A lawyer’s view of the three-point line officiating issue… the sport’s fairness is ‘clear’

Controversy is brewing over a three-peat line infringement call in the game between Samsung and KIA in Gwangju on Wednesday.메이저놀이터

Here’s what happened. Samsung’s Pirela hit a hard ground ball that rolled toward first base. The pitcher, Yang Hyun-jong, quickly picked up the ball and threw it towards first base, but the throw was deflected towards second base. In a way, Yang couldn’t have thrown the ball that far, because the runner, Pirela, was running in the path of the throw. The ball was lost, and the runner on first base went to third base.

KIA manager Kim Jong-guk immediately requested a video replay, thinking that the runner had run inside the first base foul line and down the fairway, violating the three-peat line rule. After a lengthy review, the umpire declared a save, explaining that the pitcher’s delivery was wrong from the start, so the runner’s run didn’t affect the outcome.

Immediately after the call, the TV screen showed Yang Hyun-jong’s expression of disbelief. Manager Kim Jong-kook also came out of the dugout to protest the call, arguing that Pirela was blocking his path to the plate, forcing him to dodge and throw, resulting in a bad throw. However, the call was not repeated, and he was automatically ejected for protesting the video review.

However, the situation felt like déjà vu. Just a month earlier, the same situation had occurred. It was a game between NC and KIA on June 16. With runners on first and second base, KIA’s Shin Beom-soo tried to lay down a sacrifice bunt. NC pitcher Ryu Jin-wook, who caught the bunt, slipped while trying to throw to third base and threw to first base, but the throw coincidentally hit the ankle of Shin, who was running to first base. The ball slipped out of play and the runner from third came home, tying the game. NC’s head coach Kang In-hwon then requested a video review, claiming that the runner had crossed the third base line. After the video review, the call was overturned. It was determined that Shin Beom-soo jumped inside the foul line and interfered with Ryu Jin-wook’s throw.

Manager Kim Jong-kook jumped out of the dugout to protest, as Ryu Jin-wook’s throw to first base was heavily skewed toward home, and Shin Bum-soo was not in a position to block the throw while running the bases. The call was not overturned, and Kim was ejected.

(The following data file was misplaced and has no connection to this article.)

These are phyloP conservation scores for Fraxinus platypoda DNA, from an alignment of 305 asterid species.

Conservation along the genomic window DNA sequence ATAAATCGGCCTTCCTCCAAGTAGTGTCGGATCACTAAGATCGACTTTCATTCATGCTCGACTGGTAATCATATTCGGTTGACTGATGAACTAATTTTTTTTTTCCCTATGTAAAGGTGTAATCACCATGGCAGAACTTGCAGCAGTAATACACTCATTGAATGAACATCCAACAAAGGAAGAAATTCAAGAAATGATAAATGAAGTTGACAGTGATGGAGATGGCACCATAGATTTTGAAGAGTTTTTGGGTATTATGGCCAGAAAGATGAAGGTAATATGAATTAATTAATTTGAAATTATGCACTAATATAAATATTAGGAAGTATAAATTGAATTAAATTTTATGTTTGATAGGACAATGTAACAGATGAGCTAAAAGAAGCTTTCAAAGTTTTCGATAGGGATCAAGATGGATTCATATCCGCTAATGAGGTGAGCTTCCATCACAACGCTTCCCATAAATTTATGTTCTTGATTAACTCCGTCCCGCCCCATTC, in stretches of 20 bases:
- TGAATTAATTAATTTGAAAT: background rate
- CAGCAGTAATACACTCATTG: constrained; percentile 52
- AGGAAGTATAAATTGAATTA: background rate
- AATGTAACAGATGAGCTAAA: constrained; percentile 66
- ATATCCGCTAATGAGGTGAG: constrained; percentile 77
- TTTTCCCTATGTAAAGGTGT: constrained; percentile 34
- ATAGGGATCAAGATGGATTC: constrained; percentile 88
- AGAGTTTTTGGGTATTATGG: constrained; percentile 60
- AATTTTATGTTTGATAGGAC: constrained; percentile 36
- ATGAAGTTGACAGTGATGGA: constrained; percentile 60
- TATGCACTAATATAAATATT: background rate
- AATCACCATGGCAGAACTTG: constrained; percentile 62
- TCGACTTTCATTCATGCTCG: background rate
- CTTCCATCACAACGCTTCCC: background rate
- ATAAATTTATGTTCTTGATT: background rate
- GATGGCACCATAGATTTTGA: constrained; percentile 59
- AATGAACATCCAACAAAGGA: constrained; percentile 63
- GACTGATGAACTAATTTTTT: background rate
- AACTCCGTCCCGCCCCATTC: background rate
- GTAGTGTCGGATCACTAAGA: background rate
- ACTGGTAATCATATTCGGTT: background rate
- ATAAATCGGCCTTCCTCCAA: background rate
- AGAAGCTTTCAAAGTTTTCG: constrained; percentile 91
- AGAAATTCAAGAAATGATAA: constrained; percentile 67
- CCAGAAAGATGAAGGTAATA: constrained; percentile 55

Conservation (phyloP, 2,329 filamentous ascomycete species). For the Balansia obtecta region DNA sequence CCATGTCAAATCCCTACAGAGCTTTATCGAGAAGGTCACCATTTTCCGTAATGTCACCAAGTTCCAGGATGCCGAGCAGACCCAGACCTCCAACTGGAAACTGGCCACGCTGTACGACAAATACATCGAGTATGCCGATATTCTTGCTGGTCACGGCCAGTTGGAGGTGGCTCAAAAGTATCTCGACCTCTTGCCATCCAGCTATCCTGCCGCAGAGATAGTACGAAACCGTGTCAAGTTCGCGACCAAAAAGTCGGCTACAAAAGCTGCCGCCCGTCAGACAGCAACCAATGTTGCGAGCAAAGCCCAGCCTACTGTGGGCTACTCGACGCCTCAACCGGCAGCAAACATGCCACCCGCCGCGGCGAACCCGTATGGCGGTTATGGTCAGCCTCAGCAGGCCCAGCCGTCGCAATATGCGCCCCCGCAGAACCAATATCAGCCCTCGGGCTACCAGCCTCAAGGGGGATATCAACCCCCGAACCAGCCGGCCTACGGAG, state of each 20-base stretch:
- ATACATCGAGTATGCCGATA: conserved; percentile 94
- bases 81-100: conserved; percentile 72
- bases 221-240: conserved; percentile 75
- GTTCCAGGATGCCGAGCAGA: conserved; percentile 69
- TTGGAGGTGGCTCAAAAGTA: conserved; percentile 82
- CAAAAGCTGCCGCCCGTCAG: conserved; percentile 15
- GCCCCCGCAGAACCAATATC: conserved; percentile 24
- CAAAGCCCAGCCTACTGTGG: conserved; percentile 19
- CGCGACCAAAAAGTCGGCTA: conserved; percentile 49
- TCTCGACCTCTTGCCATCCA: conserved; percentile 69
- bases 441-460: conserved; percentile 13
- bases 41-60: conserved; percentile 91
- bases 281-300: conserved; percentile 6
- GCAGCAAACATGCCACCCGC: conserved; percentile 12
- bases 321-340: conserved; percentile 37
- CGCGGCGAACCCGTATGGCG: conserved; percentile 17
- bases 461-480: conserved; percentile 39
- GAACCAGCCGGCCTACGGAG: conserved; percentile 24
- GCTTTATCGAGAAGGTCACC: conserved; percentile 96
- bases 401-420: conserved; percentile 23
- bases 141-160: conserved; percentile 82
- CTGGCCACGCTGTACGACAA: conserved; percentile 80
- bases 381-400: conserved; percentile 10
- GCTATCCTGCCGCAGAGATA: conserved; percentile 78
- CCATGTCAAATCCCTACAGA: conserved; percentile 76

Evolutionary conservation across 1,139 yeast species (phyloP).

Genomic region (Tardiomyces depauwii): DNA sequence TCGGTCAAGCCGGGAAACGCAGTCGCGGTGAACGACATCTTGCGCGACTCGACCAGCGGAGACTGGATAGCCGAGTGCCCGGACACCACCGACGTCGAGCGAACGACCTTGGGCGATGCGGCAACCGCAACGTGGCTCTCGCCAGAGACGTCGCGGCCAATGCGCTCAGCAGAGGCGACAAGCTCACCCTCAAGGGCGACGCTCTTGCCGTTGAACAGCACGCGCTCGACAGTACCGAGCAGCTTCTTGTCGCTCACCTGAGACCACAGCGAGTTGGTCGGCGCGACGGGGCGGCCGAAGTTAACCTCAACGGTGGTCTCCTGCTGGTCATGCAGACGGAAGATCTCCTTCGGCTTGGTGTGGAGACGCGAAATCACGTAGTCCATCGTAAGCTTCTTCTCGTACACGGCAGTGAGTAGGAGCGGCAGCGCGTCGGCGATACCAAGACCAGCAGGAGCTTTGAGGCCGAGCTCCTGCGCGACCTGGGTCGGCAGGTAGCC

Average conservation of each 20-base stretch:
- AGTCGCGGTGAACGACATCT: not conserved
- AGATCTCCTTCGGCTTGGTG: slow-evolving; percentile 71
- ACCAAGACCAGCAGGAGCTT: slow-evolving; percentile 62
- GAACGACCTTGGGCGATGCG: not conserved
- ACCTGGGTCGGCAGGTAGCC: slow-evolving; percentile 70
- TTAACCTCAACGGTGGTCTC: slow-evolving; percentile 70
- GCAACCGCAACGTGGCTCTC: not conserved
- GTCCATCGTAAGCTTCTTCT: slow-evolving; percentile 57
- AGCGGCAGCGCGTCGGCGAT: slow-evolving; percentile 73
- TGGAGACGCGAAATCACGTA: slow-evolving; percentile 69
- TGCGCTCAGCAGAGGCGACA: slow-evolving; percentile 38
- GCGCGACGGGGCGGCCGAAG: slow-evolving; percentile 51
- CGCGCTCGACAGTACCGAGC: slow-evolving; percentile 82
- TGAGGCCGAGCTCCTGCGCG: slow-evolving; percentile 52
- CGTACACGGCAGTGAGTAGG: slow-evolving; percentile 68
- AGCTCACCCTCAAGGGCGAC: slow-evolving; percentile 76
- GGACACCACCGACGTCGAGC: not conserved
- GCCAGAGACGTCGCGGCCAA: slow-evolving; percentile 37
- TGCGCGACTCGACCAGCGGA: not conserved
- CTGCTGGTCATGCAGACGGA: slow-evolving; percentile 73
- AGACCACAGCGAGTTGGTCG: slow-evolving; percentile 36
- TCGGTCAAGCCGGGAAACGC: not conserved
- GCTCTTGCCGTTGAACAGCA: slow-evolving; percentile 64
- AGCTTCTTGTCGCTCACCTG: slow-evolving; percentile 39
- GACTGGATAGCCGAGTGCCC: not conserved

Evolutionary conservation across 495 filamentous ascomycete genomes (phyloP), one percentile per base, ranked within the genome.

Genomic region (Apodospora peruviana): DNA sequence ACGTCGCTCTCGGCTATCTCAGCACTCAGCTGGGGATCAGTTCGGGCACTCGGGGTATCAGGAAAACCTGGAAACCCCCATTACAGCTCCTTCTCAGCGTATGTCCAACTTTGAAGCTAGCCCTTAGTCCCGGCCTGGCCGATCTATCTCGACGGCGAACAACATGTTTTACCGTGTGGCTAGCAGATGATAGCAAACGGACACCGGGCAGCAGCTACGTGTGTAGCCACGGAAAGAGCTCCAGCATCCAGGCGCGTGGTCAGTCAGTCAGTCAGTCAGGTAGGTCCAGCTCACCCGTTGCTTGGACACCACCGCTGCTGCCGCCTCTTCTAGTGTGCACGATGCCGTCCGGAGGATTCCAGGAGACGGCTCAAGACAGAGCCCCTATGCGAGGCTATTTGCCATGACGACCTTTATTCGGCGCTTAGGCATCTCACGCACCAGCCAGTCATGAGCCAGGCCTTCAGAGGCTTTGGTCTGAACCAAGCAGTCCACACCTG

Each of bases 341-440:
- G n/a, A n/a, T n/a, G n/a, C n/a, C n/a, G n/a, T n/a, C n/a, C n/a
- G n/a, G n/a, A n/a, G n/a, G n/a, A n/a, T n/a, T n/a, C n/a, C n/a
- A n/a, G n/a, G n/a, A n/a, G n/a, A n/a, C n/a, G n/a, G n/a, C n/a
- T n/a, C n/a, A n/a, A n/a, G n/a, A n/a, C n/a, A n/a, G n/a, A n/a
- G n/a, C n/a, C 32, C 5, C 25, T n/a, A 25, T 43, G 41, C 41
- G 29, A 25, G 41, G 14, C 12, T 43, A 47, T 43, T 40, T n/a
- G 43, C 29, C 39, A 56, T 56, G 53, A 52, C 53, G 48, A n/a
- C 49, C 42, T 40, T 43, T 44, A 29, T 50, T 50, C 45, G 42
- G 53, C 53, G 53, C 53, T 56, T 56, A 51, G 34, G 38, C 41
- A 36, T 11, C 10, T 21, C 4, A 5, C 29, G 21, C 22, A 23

So, what is the three-foot line rule all about? The Baseball Rules of Order states in Rule 5.09 Out: “A runner is out when the umpire determines that he has obstructed a fielder by stepping outside the three-foot line inside or outside the foul line during the second half of his run between home plate and first base.

From a lawyer’s perspective, the above rule seems a bit problematic. First, it’s not clear what constitutes interference, and second, it gives the umpire a lot of discretion.

Penal codes are unenforceable if they’re not clear – you can’t punish an action if you’re not sure if it’s against the law. It’s not just criminal codes, it’s the same with rules in sports – if you don’t know what’s against the rules, and the call varies depending on the situation, no one is going to think it’s fair. ‘Interference’ is not a clear term – as we’ve seen in the previous two examples, one person might think it’s interference, and another might think it’s not – and that’s a sign of lack of clarity.

Next, are outs and safeties a matter of umpire discretion? If they were, we wouldn’t have video replay in the first place. No, the sport would cease to exist as a sport before then, because the umpire’s discretion to call outs and saves would make or break the game. We should be asking umpires to apply the correct rules, not letting them make judgments. Of course, we can’t take judgment out of every rule – it’s not even possible – but we need to make sure that the rules are as clear as possible.

The same goes for the three-peat line rule. We need to show players the correct way to run the bases, not leave it up to the umpires to decide if they’ve been interfered with, and we need to overhaul the three-peatline rule. That’s the right way to go.

For example, something like, “A runner must step on the outside of the foul line during the second half of the run between home plate and first base. If he does not, the umpire shall call him out.” How about that? Wouldn’t that be clearer for players, spectators, and umpires?

Clear is another word for fair, and that’s what sports are all about.